[...] they face greater challenges than any other social networking site, many of which can be tied to the evolution of what once was a closed network for college students to a global behemoth facing real-world criminal threats. Add increasingly savvy criminals and the sheer volume of content — more than 1 billion files shared daily by its half-billion users — and the challenges grow.

Truly, with half a billion users, monitoring all content on the site would be difficult by anyone’s standards. Still, I suggest a three-pronged approach.

1. Facebook must tighten up its security. Either install a panic button for kids to quickly report a problem, monitor uploaded and linked content more carefully, or screen applications for subscription more stringently. If not, stop pretending that Facebook is an air-tight, safe site. It isn’t.

2. Law enforcement needs to track the online activity of convicted offenders, if not prohibit it entirely. Call this a draconian “violation” of “civil rights,” but if you violate the civil rights of an innocent child in any way, access to your addiction should be permanently restricted.

3. Parents, Parents, Parents. Be informed, be aware. Be in the game. Realize that the internet and all related networking is here to stay and if security remains tenuous, make decisions accordingly.

Try envisioning social networking sites as having “real-world” counterparts: a public park, a door or window through which we allow others to observe our thoughts and lives. Would we wantonly open the doors to our homes or windows of our kids’ bedrooms to anyone who might be passing by? We diligently instruct our children never to talk to strangers. Yet if we understood that the information shared on Facebook is akin to telling unknown persons in a public park the intimate details of our lives, perhaps we’d reconsider our actions.

Internet ubiquity requires our vigilance, and the unprecedented reach of Facebook itself should not be underestimated. A friend aptly described it as the riskiest venture:

It’s the most comprehensive framework of cyber-relationships to come to the internet. It surpasses chat, email, online gaming. Your entire life is put out there, your ability to express emotions, impulses, passions and reactions is optimized. The strings are there to manipulate others for those who choose to pick them up. It’s an alternate society, and it shows the darker side of people’s malevolent natures. In real life, there are consequences. Facebook bypasses that. I’m not just talking about children. I’m talking about people in general. The primary issue is that children are especially vulnerable to emotional manipulation, therefore it is even more dangerous to them.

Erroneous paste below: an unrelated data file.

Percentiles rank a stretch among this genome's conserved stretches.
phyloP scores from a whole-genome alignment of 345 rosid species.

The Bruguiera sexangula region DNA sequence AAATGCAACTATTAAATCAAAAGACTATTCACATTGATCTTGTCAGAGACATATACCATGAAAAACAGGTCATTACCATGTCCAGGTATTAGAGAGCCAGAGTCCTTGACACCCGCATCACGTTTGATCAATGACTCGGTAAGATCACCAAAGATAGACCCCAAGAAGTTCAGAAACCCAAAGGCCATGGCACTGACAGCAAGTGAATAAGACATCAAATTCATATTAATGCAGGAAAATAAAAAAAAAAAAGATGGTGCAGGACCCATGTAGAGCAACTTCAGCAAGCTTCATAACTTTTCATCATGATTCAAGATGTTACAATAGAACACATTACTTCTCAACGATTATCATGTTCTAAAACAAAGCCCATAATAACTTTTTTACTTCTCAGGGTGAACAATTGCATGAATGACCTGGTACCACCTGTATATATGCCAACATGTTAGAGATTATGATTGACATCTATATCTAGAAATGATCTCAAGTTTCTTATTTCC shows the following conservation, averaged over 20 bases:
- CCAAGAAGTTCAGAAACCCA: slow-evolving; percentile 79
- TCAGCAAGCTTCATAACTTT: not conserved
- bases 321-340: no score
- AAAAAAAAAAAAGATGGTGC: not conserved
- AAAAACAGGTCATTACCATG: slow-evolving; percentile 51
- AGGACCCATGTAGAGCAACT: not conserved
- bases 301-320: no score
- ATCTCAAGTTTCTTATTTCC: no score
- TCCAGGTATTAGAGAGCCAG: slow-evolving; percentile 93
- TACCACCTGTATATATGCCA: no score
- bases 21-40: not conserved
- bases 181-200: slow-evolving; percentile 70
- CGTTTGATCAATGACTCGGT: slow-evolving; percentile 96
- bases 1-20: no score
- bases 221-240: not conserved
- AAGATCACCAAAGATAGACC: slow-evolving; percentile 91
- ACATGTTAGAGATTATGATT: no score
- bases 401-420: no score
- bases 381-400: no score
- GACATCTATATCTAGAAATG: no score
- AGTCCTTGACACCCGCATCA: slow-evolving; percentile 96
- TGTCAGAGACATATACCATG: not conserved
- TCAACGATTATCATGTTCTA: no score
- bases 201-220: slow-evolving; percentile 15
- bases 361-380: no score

Sobering.

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As a daily Facebook user, I say thanks, Diane, for an excellent summary of the problems, great suggestions for how to fix them, & good advice for parents.

itsnotaboutme on October 26, 2010 at 5:19 PM

itsnotaboutme on October 26, 2010 at 5:19 PM

Thank you, although I wasn’t that thorough. I was asked to cover the story and given that I’m a Facebook refugee and a parent of two young children unfamiliar with the site, I did the best I could. Lord knows what it’ll be like when they’re plugged in.

It does appear to be a systemic problem the site has, actually. A teen might have a private profile but “like” something and comment on another group’s wall which is being monitored/groomed by predators (according to the investigation). Doesn’t seem to be something easily controlled without changing the structure itself.

Bee on October 26, 2010 at 5:32 PM

I f**king hate Facebook.

MadisonConservative on October 26, 2010 at 5:41 PM

I was listening to a father on the radio. His 13 year old daughter ran off to Vegas with a 22 year old man. The spin was that he did everything right to protect his daughter but frankly, that was total b.s. Really bad parenting. Sometimes, I wonder how parents can be so clueless.

Blake on October 26, 2010 at 6:03 PM

As long as we pretend that people who prey on children can be changed nothing will be done. Parents also need to stop worrying about their children’s privacy and worry more about their safety.

katiejane on October 26, 2010 at 6:25 PM

Ernie Allen, President of NEMEC, said there were three reasons the content would still be up: law enforcement requested it remain for investigative purposes, the content itself didn’t merit action according to Facebook’s standards, or Facebook simply hadn’t seen it.

Law enforcement requested it to remain for investigative purposes. I have a very hard time believing that the executives at Facebook and law enforcement are stupid enough to miss something like this.

Mike Honcho on October 27, 2010 at 11:43 AM